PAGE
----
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Rhino Horn Has No Health Benefit

Published September 20, 2011 in Love For Earthlings |
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President of the American College of Traditional Chinese Medicine (ACTCM) and President of Council of Colleges of Acupuncture and Oriental Medicine (CCAOM) Lixin Huang has publicly said that rhino horn is no longer approved for use in traditional chinese medicine. She also said the principle of balance is important both in traditional chinese medicine and in ecology, meaning that TCM does not approve of damaging or destroying the natural balance existing in ecological systems.  The use of rhino horn is a misinterpretation of TCM and is disrespectful to it, she also explained.

Rhino horn does not have any medicinal value because it consists almost entirely of keratin, which is the same protein found in human fingernails, hair and toenails. Eating fingernails and hair does not cure any ailments, and neither does ingesting rhino horn. Rhinos populations have been driven down to dangerously low levels, mainly because of demand created by very outdated, silly superstitions regarding their horns. There seems to be no limit on how ridiculous human beliefs can be, and yet in this case they are closely tied to very destructive, even murderous behaviour.

There is another animal with a single horn with magical powers – the unicorn! Most people today probably laugh when unicorns are mentioned, but some still hold ridiculous beliefs about rhino horns.

A fashion model claimed taking rhino horn pills could reduce the effects of aging, but clearly no one seeks out the opinions of fashion models for medical or health advice. In response to her comment,  the Founder and President Wildlife Foundation Cranleigh, Surrey said,  “I read with horror the interview in which [Elle] Macpherson endorses the use of powdered rhino horn. In Africa in the 1970s and 1980s, more than 96 percent of the world’s black rhino were slaughtered for their horn and are now critically endangered.” (Source: The Sunday Times)

This year has been especially hard for rhinos in South Africa, with increasing numbers being lost to poachers. An estimated 287 have been killed so far this year. The rhino killers are equipped with modern technology and very well organized.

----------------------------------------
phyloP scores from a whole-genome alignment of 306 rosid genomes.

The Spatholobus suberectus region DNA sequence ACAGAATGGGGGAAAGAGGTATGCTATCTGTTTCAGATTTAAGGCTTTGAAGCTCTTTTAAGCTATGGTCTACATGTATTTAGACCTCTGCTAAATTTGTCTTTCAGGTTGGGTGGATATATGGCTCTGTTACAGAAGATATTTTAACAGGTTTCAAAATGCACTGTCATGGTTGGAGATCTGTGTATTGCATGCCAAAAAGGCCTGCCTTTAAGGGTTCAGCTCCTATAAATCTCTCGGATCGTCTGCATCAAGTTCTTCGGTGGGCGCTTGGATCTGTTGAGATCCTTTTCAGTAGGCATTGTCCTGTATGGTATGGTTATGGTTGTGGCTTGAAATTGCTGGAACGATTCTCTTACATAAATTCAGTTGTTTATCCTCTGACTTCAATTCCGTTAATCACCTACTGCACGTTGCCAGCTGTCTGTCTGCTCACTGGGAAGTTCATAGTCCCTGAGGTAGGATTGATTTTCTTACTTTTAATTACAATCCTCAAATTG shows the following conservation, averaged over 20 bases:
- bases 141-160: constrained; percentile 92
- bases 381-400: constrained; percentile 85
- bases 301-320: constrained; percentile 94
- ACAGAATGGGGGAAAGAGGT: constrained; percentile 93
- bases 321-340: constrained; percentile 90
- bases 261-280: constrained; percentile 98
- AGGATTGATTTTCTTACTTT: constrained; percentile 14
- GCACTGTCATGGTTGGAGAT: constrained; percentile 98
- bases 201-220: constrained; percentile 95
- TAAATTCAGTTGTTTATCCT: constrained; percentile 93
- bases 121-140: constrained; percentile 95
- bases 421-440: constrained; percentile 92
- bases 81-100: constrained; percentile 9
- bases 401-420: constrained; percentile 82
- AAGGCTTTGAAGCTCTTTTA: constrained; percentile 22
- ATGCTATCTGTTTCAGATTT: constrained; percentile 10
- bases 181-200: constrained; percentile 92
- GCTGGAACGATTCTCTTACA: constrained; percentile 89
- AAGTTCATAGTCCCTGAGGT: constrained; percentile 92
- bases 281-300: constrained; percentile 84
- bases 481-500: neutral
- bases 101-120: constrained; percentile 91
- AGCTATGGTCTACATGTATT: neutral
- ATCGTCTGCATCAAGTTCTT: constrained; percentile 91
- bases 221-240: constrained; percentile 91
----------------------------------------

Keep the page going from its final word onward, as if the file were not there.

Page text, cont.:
Adapted from an article by Jake R.

Secondhand Smoke Harms Pets

Published September 15, 2011 in Love For Earthlings |
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Did you know that smoking in your home can kill your indoor animal companions? Dogs, cats and birds have shown to be affected.

Research from Colorado State University has found that secondhand tobacco smoke has a clear effect on dogs and their chance of disease. One study shows that the more members of a household who smoke, the higher their dogs’ risk of developing certain kinds of cancer. It is such a direct connection that dogs with long noses are at an even greater risk of developing certain nasal and sinus cancer, as they expose more tissue to the carcinogens when they inhale. Short and medium-nosed dogs are more susceptible to lung cancer, as the carcinogens more quickly pass the nose and settle in the lungs.

Likewise, a study done at Tufts College of Veterinary Medicine found that cats exposed to secondhand smoke have an increased chance of developing a type of oral cancer that smokers often fall victim to – squamous cell carcinoma. It is suspected that because of the grooming behaviour of cats, they expose the mucous membranes of their mouth to the cancer-causing chemicals. Cats living with smokers are also twice as likely to develop malignant lymphoma, a cancer that occurs in the lymph nodes and that is fatal to three out of four cats within 12 months of developing it.

Anyone with a pet bird knows to avoid using Teflon-coated pans because of birds’ sensitive respiratory systems–so it is no surprise that birds are also at risk for lung cancer, as well as pneumonia, from secondhand smoke.

Of the 5,000 chemicals identified in tobacco smoke, public health authorities have classified between 45 and 70 of those chemicals (including carcinogens, irritants and other toxins) as potentially causing the harmful effects of tobacco use. According to the Centers for Disease Control and Prevention, more than 126 million Americans who do not smoke are exposed to secondhand smoke in their homes, vehicles, workplaces, and public places. This exposure causes thousands of lung cancer and heart disease deaths among nonsmokers every year, according to the California Environmental Protection Agency.

Now, we can add animal companions to this sad set of statistics.

Adapted from articles on Animal Planet